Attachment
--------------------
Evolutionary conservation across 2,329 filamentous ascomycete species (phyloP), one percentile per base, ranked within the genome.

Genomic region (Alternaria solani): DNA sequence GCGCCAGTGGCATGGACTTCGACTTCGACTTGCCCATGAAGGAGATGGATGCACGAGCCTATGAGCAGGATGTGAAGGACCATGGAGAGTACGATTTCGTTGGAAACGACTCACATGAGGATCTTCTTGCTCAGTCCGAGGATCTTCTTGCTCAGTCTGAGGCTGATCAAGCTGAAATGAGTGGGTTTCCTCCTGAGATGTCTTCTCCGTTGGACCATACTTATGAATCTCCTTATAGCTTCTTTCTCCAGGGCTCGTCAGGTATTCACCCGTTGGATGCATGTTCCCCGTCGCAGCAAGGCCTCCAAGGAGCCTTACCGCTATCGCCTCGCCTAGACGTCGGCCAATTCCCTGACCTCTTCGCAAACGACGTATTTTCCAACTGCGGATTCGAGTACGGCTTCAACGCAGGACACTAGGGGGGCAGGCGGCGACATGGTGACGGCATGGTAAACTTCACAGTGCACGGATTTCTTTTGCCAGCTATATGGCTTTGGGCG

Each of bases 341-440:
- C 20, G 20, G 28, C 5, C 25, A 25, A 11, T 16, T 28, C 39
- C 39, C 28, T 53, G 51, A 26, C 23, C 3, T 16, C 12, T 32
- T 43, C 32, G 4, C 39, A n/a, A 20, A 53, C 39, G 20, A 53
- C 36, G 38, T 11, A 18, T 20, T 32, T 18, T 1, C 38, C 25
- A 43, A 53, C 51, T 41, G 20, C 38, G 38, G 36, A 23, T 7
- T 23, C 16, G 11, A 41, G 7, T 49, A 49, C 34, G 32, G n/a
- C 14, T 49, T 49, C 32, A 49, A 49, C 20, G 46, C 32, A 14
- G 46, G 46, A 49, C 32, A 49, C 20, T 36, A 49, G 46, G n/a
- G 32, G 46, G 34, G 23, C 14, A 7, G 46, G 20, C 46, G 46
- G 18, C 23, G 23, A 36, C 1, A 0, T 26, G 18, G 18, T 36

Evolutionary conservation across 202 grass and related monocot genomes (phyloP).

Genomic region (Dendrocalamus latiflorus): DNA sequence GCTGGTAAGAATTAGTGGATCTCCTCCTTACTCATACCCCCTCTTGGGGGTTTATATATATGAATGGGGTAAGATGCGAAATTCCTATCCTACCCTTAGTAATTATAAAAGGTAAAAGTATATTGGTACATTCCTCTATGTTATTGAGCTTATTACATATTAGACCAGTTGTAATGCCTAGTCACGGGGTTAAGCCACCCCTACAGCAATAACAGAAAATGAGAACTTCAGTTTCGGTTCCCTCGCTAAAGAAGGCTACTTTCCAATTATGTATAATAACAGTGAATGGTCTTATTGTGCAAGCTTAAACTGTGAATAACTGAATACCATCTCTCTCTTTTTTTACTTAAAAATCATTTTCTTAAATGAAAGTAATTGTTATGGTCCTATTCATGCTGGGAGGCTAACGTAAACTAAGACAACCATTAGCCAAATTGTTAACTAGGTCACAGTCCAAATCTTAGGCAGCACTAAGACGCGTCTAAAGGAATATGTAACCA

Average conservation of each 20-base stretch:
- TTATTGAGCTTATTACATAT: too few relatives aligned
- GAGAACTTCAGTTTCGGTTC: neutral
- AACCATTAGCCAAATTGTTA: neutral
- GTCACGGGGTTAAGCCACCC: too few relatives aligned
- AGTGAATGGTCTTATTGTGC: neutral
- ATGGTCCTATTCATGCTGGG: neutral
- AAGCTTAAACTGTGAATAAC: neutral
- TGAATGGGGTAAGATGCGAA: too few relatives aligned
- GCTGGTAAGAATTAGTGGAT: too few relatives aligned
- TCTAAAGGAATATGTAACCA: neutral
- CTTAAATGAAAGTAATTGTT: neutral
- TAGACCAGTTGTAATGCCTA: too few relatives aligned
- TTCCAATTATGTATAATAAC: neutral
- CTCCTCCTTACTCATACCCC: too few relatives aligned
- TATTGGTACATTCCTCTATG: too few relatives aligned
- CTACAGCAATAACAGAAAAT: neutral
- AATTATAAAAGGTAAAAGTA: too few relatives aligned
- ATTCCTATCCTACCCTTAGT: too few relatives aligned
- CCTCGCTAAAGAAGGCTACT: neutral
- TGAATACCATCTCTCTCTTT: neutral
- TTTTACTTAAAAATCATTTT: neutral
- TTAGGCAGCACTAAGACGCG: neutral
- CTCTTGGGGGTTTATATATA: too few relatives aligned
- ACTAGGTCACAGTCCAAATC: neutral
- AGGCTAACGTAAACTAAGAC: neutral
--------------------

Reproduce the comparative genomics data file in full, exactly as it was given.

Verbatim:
Evolutionary conservation across 2,329 filamentous ascomycete species (phyloP), one percentile per base, ranked within the genome.

Genomic region (Alternaria solani): DNA sequence GCGCCAGTGGCATGGACTTCGACTTCGACTTGCCCATGAAGGAGATGGATGCACGAGCCTATGAGCAGGATGTGAAGGACCATGGAGAGTACGATTTCGTTGGAAACGACTCACATGAGGATCTTCTTGCTCAGTCCGAGGATCTTCTTGCTCAGTCTGAGGCTGATCAAGCTGAAATGAGTGGGTTTCCTCCTGAGATGTCTTCTCCGTTGGACCATACTTATGAATCTCCTTATAGCTTCTTTCTCCAGGGCTCGTCAGGTATTCACCCGTTGGATGCATGTTCCCCGTCGCAGCAAGGCCTCCAAGGAGCCTTACCGCTATCGCCTCGCCTAGACGTCGGCCAATTCCCTGACCTCTTCGCAAACGACGTATTTTCCAACTGCGGATTCGAGTACGGCTTCAACGCAGGACACTAGGGGGGCAGGCGGCGACATGGTGACGGCATGGTAAACTTCACAGTGCACGGATTTCTTTTGCCAGCTATATGGCTTTGGGCG

Each of bases 341-440:
- C 20, G 20, G 28, C 5, C 25, A 25, A 11, T 16, T 28, C 39
- C 39, C 28, T 53, G 51, A 26, C 23, C 3, T 16, C 12, T 32
- T 43, C 32, G 4, C 39, A n/a, A 20, A 53, C 39, G 20, A 53
- C 36, G 38, T 11, A 18, T 20, T 32, T 18, T 1, C 38, C 25
- A 43, A 53, C 51, T 41, G 20, C 38, G 38, G 36, A 23, T 7
- T 23, C 16, G 11, A 41, G 7, T 49, A 49, C 34, G 32, G n/a
- C 14, T 49, T 49, C 32, A 49, A 49, C 20, G 46, C 32, A 14
- G 46, G 46, A 49, C 32, A 49, C 20, T 36, A 49, G 46, G n/a
- G 32, G 46, G 34, G 23, C 14, A 7, G 46, G 20, C 46, G 46
- G 18, C 23, G 23, A 36, C 1, A 0, T 26, G 18, G 18, T 36

Evolutionary conservation across 202 grass and related monocot genomes (phyloP).

Genomic region (Dendrocalamus latiflorus): DNA sequence GCTGGTAAGAATTAGTGGATCTCCTCCTTACTCATACCCCCTCTTGGGGGTTTATATATATGAATGGGGTAAGATGCGAAATTCCTATCCTACCCTTAGTAATTATAAAAGGTAAAAGTATATTGGTACATTCCTCTATGTTATTGAGCTTATTACATATTAGACCAGTTGTAATGCCTAGTCACGGGGTTAAGCCACCCCTACAGCAATAACAGAAAATGAGAACTTCAGTTTCGGTTCCCTCGCTAAAGAAGGCTACTTTCCAATTATGTATAATAACAGTGAATGGTCTTATTGTGCAAGCTTAAACTGTGAATAACTGAATACCATCTCTCTCTTTTTTTACTTAAAAATCATTTTCTTAAATGAAAGTAATTGTTATGGTCCTATTCATGCTGGGAGGCTAACGTAAACTAAGACAACCATTAGCCAAATTGTTAACTAGGTCACAGTCCAAATCTTAGGCAGCACTAAGACGCGTCTAAAGGAATATGTAACCA

Average conservation of each 20-base stretch:
- TTATTGAGCTTATTACATAT: too few relatives aligned
- GAGAACTTCAGTTTCGGTTC: neutral
- AACCATTAGCCAAATTGTTA: neutral
- GTCACGGGGTTAAGCCACCC: too few relatives aligned
- AGTGAATGGTCTTATTGTGC: neutral
- ATGGTCCTATTCATGCTGGG: neutral
- AAGCTTAAACTGTGAATAAC: neutral
- TGAATGGGGTAAGATGCGAA: too few relatives aligned
- GCTGGTAAGAATTAGTGGAT: too few relatives aligned
- TCTAAAGGAATATGTAACCA: neutral
- CTTAAATGAAAGTAATTGTT: neutral
- TAGACCAGTTGTAATGCCTA: too few relatives aligned
- TTCCAATTATGTATAATAAC: neutral
- CTCCTCCTTACTCATACCCC: too few relatives aligned
- TATTGGTACATTCCTCTATG: too few relatives aligned
- CTACAGCAATAACAGAAAAT: neutral
- AATTATAAAAGGTAAAAGTA: too few relatives aligned
- ATTCCTATCCTACCCTTAGT: too few relatives aligned
- CCTCGCTAAAGAAGGCTACT: neutral
- TGAATACCATCTCTCTCTTT: neutral
- TTTTACTTAAAAATCATTTT: neutral
- TTAGGCAGCACTAAGACGCG: neutral
- CTCTTGGGGGTTTATATATA: too few relatives aligned
- ACTAGGTCACAGTCCAAATC: neutral
- AGGCTAACGTAAACTAAGAC: neutral